What is Bobby Bonilla Day? Internet celebrates ex-Mets star's annual $1.2M payday as 'greatest deal' in history
Bobby's Bonilla's massive payday comes courtesy of the Mets' policy of deferred payments. Ponzi scheme perpetrator Bernie Madoff also has a role to play
While July 1 may be a cause for joy for many of us since 2020 is halfway over given the events of the year, the date is special to former Major League Baseball player Bobby Bonilla for different reasons. It's his annual payday courtesy of the New York Mets. As it turns out, the Mets are much worse at business than they are baseball -- from 2011 through to 2035, Bonilla will be receiving a paycheck worth $1,193,248.20 every July 1. Not bad for someone who has not played in more than 20 years!
What is Bobby Bonilla Day?
Bobby's Bonilla's massive payday comes courtesy of the Mets' policy of deferred payments. In 2000, the Mets agreed to buy out the remaining $5.9 million on Bonilla's contract and instead of paying Bonilla the amount at the time, they agreed to pay the annual amount of $1,193,248.20 every year for 25 years starting from July 1, 2011, including a negotiated 8 percent interest. You might be wondering, why would the Mets opt for a clearly loss-inducing deal?
At the time, the Mets were counting on investments they had made with Bernie Madoff to make Bonilla's payments. However, as you might have guessed, Madoff turned out to be the proponent of history's biggest Ponzi scheme -- a $65 billion scam encompassing thousands of investors that was uncovered in 2008. This left the Mets on the hook for a multi-million dollar settlement. This is not the only deferred payment that Bonilla is getting. The former baseball player has a second deferred-contract plan with the Mets. Moreover, the Baltimore Orioles pays him $500,000 a year for 25 years. Those payments began in 2004.
Why the internet is celebrating
With Bonilla's annual payments coming in, many took to social media to celebrate the former baseball player's deferred payments. Writer and activist Roxane Gay tweeted, "Bobby Bonilla Day always makes me smile." A user tweeted, "Here is your annual reminder that Bobby Bonilla and his agent finessed the New York Mets into the greatest deal in the history of all sports." Another user pointed out, "Bobby Bonilla's last MLB game was in 2001 and today the @Mets just paid him $1,193,248.20 -With the pay cuts players are taking due to COVID... Bobby Bonilla will be in the upper half of salaries this year...and he will not have a single plate appearance." Another shared, "It’s almost July 1st! May you have somebody to always watch your back, like Bobby Bonilla's agent did 19 years ago!" A user wrote, "It is July 1. The NBA is not starting [a] free agency. There are zero baseball games on. But there is some semblance of normalcy in the sports world... BOBBY BONILLA IS GETTING PAID TODAY."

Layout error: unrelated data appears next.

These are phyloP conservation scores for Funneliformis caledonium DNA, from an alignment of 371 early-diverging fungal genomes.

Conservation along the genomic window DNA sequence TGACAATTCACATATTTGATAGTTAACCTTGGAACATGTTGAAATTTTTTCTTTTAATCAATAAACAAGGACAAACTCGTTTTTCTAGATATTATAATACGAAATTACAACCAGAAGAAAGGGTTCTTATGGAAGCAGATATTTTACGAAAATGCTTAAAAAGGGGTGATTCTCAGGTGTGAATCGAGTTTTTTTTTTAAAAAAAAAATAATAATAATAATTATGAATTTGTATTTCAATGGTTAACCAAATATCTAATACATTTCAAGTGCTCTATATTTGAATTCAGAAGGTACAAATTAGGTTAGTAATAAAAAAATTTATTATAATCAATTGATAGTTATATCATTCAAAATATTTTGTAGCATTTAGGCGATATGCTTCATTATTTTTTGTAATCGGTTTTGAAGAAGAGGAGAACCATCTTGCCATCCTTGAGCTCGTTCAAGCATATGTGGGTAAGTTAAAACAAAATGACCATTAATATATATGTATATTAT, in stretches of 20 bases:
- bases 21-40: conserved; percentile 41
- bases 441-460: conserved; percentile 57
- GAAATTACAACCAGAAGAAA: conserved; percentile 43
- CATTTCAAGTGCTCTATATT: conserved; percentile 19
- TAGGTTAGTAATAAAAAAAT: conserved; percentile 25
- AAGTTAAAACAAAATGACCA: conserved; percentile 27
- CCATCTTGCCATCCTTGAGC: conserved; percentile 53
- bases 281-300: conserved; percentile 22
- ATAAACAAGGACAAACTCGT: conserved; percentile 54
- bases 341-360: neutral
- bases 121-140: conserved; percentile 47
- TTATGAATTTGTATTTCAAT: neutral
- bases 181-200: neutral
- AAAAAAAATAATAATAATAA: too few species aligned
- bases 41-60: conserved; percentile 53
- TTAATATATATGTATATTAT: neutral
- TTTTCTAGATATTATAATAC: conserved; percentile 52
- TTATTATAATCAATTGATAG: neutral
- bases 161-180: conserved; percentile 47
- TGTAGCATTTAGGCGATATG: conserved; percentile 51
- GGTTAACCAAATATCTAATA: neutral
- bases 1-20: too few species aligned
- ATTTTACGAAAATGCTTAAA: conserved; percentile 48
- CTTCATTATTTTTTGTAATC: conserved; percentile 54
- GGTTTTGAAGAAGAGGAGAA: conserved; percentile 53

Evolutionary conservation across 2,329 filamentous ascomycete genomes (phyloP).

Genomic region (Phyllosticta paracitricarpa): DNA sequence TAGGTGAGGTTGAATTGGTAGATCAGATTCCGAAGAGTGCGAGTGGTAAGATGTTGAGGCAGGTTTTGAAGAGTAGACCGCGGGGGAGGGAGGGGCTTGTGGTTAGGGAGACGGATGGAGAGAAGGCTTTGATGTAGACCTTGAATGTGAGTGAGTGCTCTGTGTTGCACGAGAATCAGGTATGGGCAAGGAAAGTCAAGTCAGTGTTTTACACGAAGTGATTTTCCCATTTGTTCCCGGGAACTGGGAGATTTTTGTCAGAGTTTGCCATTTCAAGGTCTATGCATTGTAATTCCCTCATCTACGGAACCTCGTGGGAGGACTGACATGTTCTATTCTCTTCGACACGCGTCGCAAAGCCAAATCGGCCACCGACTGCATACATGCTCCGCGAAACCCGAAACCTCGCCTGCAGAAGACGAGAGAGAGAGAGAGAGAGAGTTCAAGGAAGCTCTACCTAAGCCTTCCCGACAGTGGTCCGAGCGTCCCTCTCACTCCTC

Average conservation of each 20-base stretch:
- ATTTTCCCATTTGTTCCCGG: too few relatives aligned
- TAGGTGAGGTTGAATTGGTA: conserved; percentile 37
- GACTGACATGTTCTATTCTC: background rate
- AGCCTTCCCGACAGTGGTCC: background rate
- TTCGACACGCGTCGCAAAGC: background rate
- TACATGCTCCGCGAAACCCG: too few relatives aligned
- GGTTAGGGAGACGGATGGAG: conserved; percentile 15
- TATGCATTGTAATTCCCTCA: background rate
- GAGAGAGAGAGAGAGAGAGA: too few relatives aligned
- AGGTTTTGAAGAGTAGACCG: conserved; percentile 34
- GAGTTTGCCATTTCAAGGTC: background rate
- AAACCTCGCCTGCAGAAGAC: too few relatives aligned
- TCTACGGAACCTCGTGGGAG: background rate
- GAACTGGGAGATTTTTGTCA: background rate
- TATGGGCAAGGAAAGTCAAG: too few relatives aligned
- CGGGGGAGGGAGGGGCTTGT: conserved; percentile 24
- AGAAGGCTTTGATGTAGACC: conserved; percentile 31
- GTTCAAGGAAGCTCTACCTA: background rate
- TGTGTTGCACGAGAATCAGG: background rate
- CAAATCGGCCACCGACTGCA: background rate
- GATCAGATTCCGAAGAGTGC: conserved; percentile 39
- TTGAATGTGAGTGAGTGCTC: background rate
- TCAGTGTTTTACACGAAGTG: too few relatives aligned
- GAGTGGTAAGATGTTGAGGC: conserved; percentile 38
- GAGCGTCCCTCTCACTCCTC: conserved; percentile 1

Who else gets deferred payments?
Other than Bonilla, a few other players get deferred payments, albeit not as much as him. Bret Saberhagen will receive $250,000 a year from the Mets for 25 years and started in 2004. This was the inspiration for Bonilla's deal. Manny Ramirez will receive $24.2 million in total from the Red Sox through 2026. Bruce Sutter signed a deal with the Braves before the 1985 season with deferred money. He was to be paid $750,000 per year while with the Braves, then for 30 years after he retired, he'd receive at least $1.12 million per year. The Braves will be paying him through 2020. He received the $750,000 figure in 1989 and 1990 because he retired with two years left on the six-year deal, so his 30 years of the other installments didn't begin until 1991.